Baden Powell

Double ended topsand cockler built 1900 by Worfolk, Walter, Kings Lynn

Designated ensign Designated house flag



Fishing Vessel

Double ended topsand cockler

King's Lynn


Museum: floating





Web site








31.00 feet (9.45 metres)

11.00 feet (3.35 metres)

34.50 feet (10.52 metres)

3.00 feet (0.92 metres)



BADEN POWELL, named after the South African war hero who later founded the Boy Scouts, is a double ended topsand cockler, a fishing vessel of timber carvel construction.  She was the first boat built in King's Lynn by Walter Worfolk, and was bought by the Cook family for £50.  Walter's schoolboy sons Gerald and William watched the launch in 1900.  BADEN POWELL is the last remaining double ended topsand cockler afloat in King's Lynn, and possibly on the east coast.  She fished until the 1980s, when she was presented to True's Yard Fisherfolk Museum in King's Lynn, then passed on to the King's Lynn Worfolk Boat Trust in 2011.  The Trust's volunteers had already begun the task of renovating the boat, with the aim of returning her to the River Great Ouse to offer trips so that passengers could see the waterfront and better appreciate the role of the river in the development of the town since medieval times.  The Worfolk brothers took their father's business on to complete 80 years, building some 600 craft in all.  The Baden Powell's renovation turned into a rebuild when the volunteers realised her ancient timbers were unequal to the task of being patched up yet again.  With the help of a Heritage Lottery Fund grant she was entrusted to the St Osyth Boatyard in Essex to replace the frames, planking and decking.  Returning to King's Lynn in 2016 for painting and superstructure work, she was re-launched in August 2017 and began offering river trips the following month. When new sails from North Sea Sails are fitted to the BADEN POWELL in Spring 2018, she will also offer a sail training programme for local young people. BADEN POWELL enjoys financial support from many local companies and individuals.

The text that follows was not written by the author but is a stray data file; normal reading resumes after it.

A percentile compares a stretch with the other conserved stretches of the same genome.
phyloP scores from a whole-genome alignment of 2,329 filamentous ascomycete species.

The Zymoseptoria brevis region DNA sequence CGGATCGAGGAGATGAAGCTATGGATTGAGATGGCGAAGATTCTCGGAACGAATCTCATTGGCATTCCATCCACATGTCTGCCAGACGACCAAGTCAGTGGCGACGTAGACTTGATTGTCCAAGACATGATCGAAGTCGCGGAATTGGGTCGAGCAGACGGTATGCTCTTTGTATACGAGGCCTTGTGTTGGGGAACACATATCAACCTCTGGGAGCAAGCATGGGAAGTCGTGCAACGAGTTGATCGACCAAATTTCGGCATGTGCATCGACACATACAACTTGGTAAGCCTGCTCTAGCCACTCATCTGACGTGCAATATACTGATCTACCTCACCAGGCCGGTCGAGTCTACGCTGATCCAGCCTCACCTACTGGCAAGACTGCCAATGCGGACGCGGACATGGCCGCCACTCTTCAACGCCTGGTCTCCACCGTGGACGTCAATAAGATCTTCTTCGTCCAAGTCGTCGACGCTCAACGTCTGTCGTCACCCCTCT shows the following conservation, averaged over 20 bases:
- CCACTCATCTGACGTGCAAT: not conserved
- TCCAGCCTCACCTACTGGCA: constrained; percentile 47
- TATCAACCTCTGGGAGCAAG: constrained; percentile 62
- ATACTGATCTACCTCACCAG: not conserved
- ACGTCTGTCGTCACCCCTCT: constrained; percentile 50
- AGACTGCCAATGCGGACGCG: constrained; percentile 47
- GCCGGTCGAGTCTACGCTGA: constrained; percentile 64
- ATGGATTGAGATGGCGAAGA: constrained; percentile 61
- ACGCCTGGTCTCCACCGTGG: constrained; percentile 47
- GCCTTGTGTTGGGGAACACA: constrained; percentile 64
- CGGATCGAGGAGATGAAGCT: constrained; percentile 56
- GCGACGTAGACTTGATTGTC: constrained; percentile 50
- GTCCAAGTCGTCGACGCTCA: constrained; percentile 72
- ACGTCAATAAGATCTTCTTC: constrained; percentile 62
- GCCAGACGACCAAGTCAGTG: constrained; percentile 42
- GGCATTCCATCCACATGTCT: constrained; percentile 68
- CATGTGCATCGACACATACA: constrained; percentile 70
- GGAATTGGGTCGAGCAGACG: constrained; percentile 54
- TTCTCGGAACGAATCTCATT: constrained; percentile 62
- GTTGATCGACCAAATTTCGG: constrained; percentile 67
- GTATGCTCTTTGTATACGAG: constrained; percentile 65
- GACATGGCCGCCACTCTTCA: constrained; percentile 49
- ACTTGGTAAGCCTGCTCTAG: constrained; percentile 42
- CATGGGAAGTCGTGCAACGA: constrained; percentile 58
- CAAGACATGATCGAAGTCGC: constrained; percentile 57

Subsequent developments

March 2012  Vessel is still at Terrington St John.  The plan is to bring her into King's Lynn as soon as the last new frame and the first deck beams are in place, to hold the hull together during a lift by crane on to a low loader for the ride into town.  Where she will be off-loaded in town is not settled.  Source: King's Lynn Worfolk Boat Trust newsletter, Mar 2012.

September 2012 First-round application to Heritage Lottery Fund unsuccessful. Source: King's Lynn Worfolk Boat Trust, newsletter, Sep 2012.

April 2014  Second-round application to Heritage Lottery Fund unsuccessful.  Source: King's Lynn Worfolk Boat Trust, newsletter, April 2014.

Jan 2015  Third application to Heritage Lottery Fund has been successful with £76,300 approved between now and June 2016.  Read Press ReleaseSource: King's Lynn Workfolk Trust, newsletter, January 2015.

Key dates

  1. 1900

    Built by Worfolk of Kings Lynn

  2. 1985

    Presented to True's Yard at the end of her fishing career

  3. 2005

    Restoration project started

  4. 2011

    Passed to King' Lynn Worfolk Boat Trust, a charity formed for the purpose

  5. 2015

    Heritage Lottery Fund Grant Accepted 

  6. 2015

    Transfer to St Osyth Boatyard, Essex for structural work

  7. 2016

    Returned to King's Lynn for work on superstructure

  8. 2017

    Re-launched into River Great Ouse in August and sailing programme started from South Quay

If you are the owner of the vessel and would like to provide more details or updated information please contact

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